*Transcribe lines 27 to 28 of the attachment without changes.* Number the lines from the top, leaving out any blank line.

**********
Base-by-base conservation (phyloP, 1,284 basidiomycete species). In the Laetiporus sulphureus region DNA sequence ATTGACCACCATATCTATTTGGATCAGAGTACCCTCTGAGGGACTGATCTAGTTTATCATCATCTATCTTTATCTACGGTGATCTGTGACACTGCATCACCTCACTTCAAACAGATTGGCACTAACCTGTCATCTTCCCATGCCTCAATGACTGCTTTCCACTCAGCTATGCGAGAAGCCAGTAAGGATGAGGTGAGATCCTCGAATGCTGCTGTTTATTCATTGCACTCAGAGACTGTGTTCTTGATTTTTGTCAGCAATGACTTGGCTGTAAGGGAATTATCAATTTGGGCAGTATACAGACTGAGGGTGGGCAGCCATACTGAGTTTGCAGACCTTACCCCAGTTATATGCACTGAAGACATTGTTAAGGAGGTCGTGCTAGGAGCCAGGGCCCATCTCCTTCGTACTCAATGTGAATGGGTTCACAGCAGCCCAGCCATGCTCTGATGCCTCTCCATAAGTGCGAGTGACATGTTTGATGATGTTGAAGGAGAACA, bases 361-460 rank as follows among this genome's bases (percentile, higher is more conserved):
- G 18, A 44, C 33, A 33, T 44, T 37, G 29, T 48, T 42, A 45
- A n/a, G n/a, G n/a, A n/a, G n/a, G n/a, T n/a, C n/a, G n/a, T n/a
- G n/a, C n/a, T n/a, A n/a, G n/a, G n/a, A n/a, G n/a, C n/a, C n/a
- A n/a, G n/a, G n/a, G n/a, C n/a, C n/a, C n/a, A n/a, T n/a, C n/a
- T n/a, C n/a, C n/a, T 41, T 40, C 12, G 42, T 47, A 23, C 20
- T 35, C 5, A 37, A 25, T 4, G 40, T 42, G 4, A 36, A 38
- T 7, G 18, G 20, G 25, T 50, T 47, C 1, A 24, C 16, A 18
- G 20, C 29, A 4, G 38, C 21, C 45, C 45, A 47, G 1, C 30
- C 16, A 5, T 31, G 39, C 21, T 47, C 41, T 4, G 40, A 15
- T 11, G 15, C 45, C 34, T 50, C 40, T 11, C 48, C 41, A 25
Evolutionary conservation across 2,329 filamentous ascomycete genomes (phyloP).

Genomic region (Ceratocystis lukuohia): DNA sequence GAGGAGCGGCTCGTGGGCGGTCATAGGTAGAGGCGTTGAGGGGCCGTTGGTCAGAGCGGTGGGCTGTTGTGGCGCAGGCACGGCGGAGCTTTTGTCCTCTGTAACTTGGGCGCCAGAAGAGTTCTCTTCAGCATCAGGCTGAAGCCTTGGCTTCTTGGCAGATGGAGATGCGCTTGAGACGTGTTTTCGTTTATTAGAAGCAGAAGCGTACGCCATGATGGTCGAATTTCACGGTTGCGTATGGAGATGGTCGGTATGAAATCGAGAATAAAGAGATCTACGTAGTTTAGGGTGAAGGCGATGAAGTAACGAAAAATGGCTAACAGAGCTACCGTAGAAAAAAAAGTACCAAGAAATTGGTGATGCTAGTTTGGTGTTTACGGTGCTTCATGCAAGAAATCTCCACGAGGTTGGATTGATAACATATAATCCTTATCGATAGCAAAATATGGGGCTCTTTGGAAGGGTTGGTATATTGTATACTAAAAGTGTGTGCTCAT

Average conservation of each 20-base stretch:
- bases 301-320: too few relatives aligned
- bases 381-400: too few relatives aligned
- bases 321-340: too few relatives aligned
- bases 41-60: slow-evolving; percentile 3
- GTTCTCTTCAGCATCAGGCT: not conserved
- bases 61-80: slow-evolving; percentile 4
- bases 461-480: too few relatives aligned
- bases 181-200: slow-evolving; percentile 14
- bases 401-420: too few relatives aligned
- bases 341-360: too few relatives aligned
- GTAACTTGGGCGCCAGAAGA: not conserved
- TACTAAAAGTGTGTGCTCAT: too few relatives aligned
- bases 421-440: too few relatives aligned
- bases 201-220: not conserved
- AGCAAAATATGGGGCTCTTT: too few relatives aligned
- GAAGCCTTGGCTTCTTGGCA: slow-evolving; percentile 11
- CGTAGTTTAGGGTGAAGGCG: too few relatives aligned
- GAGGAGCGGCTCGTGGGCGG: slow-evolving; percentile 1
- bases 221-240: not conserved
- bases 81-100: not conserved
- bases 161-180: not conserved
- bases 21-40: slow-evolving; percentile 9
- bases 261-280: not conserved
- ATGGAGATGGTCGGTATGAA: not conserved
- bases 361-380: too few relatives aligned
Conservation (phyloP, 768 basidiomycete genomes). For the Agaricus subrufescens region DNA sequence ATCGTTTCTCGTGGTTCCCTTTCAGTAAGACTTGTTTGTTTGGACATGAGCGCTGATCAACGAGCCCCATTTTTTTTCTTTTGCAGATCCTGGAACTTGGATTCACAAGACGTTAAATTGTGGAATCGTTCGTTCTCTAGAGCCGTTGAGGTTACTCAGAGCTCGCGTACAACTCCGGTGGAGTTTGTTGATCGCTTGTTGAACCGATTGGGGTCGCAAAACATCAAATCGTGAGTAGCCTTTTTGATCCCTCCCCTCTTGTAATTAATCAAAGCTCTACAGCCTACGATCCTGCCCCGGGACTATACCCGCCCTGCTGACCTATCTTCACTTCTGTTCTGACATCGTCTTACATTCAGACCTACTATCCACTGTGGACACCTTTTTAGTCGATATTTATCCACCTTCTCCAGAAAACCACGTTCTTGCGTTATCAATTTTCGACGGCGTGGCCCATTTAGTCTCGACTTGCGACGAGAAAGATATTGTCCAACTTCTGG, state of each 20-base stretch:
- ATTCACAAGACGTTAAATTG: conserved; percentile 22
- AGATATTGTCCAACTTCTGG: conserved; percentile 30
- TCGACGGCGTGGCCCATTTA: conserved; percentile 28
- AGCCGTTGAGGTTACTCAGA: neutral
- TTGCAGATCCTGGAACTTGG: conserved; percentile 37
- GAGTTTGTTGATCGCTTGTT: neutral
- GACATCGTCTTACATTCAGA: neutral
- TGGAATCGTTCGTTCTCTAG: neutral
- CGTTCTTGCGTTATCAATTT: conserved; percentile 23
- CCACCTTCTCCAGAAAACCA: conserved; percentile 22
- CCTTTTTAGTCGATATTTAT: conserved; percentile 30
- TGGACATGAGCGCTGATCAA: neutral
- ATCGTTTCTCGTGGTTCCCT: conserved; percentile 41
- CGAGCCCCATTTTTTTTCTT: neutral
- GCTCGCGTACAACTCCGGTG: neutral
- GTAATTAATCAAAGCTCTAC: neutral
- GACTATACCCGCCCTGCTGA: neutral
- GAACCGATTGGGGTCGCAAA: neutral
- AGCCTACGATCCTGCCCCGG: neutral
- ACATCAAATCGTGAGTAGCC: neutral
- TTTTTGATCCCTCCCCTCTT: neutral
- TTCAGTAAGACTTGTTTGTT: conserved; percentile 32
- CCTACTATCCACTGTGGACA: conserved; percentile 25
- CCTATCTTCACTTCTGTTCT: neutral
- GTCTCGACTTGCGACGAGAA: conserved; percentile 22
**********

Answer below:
- bases 421-440: too few relatives aligned
- bases 201-220: not conserved